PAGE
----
The twenty-year-old Pedro Antonio Cano was very tall. So high that, in 1792, the viceroy of New Granada —today Colombia— decided to send that native giant to the king of Spain, Carlos IV, in a war frigate, along with a yellow parrot. After a dangerous journey of almost three months by the ocean and eight days in diligence by the Peninsula, Cano, a peasant who had been dressed as a Hungarian soldier, arrived on August 26 at the Royal Palace of La Granja de San Ildefonso (Segovia), where he was received by the monarch. It is possible to relive the astonishment that Charles IV felt, because the monumental skeleton of that American man is currently exhibited in a showcase in the Javier Puerta Anatomy Museum, in the Faculty of Medicine of the Complutense University of Madrid. An international trend is making many institutions rethink the exhibition of this type of human remains. One of the largest medical museums in the world, the Mütter in Philadelphia (United States), has just removed from its website all the images of its immense collection to review them one by one.
Almost no one knows that in Madrid the bones of an American man torn from his land are exposed to take him to the Bourbon king. Not even the museum itself knew it, until the historian Luis Ángel Sánchez discovered it in 2017. The researcher was reading an edition of Don Quixote from 1833, in which the editor added a note about authentic giants that mentioned the skeleton of a certain Pedro Antonio Cano in Madrid. Sanchez rummaged through the archives to trace the story. He found out that such a tall American stayed to live in Madrid, with a life pension – granted by the king – that multiplied by 10 the usual salary of a worker. In the early morning of August 17, 1804, some religious alerted the College of Surgery of San Carlos, founded a few years earlier in the basement of what is now the Reina Sofía Museum in Madrid, of the death of the giant. The surgeons appropriated Cano's corpse and dissected it to expose his remains in the anatomical cabinet of the institution. And the bones ended up in the Complutense, mistakenly labeled as "Extremaduran giant".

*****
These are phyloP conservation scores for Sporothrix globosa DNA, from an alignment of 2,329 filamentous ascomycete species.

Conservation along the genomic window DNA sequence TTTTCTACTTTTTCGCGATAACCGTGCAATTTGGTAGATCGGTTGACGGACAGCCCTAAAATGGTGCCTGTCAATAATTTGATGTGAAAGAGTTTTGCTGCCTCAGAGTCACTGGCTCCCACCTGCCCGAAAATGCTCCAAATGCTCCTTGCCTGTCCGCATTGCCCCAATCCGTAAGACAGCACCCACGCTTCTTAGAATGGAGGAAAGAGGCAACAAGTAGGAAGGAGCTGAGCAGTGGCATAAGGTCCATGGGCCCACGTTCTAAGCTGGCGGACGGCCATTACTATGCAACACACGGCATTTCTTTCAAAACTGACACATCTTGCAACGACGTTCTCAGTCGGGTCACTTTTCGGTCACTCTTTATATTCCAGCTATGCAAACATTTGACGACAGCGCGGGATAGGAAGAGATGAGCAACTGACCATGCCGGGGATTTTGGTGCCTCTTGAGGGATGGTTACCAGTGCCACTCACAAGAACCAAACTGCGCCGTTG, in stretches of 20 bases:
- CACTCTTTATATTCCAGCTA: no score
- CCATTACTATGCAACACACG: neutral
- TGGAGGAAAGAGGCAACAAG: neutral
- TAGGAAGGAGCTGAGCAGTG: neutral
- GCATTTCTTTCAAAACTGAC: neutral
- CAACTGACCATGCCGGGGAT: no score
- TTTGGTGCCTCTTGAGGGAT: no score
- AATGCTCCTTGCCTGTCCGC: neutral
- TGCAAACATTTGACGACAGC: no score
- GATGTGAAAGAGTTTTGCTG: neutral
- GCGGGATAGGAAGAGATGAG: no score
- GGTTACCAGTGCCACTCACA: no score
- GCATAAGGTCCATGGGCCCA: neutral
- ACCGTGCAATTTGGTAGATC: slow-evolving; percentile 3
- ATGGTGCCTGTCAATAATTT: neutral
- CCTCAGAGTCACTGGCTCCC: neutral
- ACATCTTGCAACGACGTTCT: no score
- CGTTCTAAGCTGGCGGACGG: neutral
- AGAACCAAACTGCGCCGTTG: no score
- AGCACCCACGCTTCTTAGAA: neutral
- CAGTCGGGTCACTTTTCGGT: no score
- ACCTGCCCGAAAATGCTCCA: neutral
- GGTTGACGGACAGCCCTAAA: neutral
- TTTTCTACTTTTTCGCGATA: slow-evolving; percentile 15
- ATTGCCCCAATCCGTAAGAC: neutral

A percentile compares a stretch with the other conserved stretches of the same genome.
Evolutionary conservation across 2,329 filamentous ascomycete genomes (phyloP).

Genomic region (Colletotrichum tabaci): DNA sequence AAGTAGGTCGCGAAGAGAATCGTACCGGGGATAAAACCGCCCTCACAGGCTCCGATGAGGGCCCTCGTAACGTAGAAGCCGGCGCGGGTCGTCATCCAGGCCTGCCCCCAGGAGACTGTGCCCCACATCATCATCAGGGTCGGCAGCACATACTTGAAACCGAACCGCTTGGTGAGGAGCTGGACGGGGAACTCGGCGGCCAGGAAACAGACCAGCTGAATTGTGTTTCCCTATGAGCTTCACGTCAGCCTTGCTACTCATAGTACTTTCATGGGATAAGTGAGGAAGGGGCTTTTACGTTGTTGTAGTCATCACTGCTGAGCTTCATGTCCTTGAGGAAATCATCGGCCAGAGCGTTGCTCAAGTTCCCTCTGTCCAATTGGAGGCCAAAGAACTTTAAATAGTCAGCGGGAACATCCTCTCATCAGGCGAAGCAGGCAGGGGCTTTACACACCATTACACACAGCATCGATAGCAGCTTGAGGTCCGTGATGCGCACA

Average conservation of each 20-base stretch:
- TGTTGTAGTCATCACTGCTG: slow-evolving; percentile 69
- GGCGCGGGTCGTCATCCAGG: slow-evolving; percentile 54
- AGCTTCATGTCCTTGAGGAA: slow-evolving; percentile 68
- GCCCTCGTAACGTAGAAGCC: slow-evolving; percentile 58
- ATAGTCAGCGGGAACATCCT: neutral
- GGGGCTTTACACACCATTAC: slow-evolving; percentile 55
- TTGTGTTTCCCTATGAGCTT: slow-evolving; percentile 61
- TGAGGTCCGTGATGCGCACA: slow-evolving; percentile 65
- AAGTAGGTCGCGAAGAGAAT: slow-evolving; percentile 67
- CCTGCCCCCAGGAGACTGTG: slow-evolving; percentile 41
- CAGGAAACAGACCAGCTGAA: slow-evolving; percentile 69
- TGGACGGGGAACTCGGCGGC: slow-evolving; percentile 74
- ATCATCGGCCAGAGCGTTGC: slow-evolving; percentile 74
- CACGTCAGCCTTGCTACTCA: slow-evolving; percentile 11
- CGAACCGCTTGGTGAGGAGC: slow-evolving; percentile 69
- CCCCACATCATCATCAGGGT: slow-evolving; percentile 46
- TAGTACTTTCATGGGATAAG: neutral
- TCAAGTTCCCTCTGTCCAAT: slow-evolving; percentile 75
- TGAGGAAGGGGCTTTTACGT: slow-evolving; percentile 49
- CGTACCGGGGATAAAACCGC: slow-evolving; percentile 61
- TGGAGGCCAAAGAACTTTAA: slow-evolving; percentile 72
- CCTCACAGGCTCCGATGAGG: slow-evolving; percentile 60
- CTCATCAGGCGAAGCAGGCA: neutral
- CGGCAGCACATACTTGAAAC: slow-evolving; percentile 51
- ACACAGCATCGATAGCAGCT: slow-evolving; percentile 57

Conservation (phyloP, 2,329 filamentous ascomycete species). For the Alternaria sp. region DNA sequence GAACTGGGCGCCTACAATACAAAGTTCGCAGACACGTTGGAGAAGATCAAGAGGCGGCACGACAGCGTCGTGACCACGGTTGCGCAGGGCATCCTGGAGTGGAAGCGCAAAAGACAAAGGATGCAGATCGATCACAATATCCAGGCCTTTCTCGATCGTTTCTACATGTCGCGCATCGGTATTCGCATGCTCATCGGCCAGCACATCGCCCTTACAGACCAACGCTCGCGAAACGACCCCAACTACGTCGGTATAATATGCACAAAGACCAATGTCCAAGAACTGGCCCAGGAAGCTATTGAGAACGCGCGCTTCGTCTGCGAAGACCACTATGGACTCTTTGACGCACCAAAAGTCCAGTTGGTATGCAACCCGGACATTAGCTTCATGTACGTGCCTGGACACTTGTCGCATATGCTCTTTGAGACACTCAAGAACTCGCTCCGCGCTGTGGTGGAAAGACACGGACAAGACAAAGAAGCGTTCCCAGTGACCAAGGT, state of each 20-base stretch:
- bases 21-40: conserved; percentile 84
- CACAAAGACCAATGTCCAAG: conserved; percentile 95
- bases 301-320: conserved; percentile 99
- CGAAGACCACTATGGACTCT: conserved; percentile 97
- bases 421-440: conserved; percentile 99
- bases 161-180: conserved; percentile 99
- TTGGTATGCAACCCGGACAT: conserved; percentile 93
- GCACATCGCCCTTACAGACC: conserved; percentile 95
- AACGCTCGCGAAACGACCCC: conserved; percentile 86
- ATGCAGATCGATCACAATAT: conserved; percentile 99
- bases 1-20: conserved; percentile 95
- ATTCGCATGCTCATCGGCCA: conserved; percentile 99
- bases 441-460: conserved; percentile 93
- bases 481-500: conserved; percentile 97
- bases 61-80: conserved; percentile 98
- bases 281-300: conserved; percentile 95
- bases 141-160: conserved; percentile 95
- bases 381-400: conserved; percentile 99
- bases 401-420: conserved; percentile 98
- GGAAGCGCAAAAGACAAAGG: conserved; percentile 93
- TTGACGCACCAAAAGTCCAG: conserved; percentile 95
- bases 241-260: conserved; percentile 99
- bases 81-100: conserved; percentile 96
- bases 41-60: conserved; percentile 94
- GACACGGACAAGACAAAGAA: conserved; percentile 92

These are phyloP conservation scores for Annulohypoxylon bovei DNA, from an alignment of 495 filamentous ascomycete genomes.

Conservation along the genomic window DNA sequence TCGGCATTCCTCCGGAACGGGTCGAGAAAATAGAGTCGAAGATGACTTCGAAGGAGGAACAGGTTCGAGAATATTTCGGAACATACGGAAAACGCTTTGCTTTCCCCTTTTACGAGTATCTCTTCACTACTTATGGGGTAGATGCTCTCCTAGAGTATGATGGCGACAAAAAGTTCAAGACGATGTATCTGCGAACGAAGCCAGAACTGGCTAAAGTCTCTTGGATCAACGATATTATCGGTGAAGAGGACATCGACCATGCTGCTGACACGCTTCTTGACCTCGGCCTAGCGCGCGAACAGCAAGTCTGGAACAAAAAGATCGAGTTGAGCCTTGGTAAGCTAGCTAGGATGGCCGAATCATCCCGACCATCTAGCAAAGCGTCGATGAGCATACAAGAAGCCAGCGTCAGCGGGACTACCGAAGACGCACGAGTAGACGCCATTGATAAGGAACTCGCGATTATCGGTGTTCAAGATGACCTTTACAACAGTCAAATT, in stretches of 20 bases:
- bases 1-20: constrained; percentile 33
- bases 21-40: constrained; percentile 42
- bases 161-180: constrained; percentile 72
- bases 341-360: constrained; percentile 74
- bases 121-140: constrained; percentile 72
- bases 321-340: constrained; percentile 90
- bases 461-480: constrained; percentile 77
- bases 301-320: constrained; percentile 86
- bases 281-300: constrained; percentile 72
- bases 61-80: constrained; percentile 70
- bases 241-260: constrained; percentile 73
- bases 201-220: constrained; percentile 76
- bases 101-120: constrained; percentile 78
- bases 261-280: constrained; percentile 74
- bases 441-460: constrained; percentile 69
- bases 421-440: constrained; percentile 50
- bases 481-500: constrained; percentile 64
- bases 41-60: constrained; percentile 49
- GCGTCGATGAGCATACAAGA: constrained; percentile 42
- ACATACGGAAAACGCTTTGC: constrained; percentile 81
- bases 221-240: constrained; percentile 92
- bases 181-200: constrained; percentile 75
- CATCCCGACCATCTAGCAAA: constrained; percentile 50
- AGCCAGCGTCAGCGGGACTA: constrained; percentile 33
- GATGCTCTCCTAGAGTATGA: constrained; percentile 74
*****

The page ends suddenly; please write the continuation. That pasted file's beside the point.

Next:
The skeleton of Pedro Antonio Cano, in the Museum of Anatomy Javier Puerta, in Madrid.Museum of Anatomy Javier Puerta/UCM
The skeleton impresses. The director of the Madrid museum, Fermín Viejo Tirado, with a long white beard, looks diminutive next to him. "He measures 2.15 meters, like Pau Gasol," he explains. In front of Cano's remains there is another skeleton, attributed to a Napoleonic soldier, with dark spots on his bones, produced by mercury salts with which some venereal diseases, such as syphilis, were treated. A few meters away are three mummified corpses, with their chests open, their viscera in the air and a gloomy grimace. Those three people, dissected by surgeon Pedro González Velasco in the nineteenth century, had their hearts on their right, a malformation known as situs inversus.
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"The human remains are only exhibited in guided tours, so we can make sure to tell their story with the utmost respect," says Viejo Tirado. Photographs in the museum are prohibited. "We expose Cano's skeleton because it teaches us a gigantism. The problem is that he was born at a time when they were seen as monsters. They were exhibited in circuses and in the fairground barracks with the 'Come and see'. We cannot fall into the same mistake," he stresses. Viejo Tirado asks not to sacralize the human remains. Medical students, he recalls, collect bones from cemeteries every year without controversy arising over a supposed interruption of eternal rest.
Necklace of genital warts made in the nineteenth century, from the collection of the Mütter Museum in Philadelphia.Mütter Museum
The Mütter Museum, of the College of Physicians of Philadelphia, houses a collection of 1,300 bottles with human remains in alcohol, mainly organs with different diseases, but also more shocking pieces, such as the brain of the assassin of US President James Abram Garfield in 1881 and a nineteenth-century necklace in which pearls are genital warts. The museum also boasts of being "one of only two places in the world that house Einstein's brain," despite the fact that the German physicist requested to be cremated precisely to avoid the cult of his remains.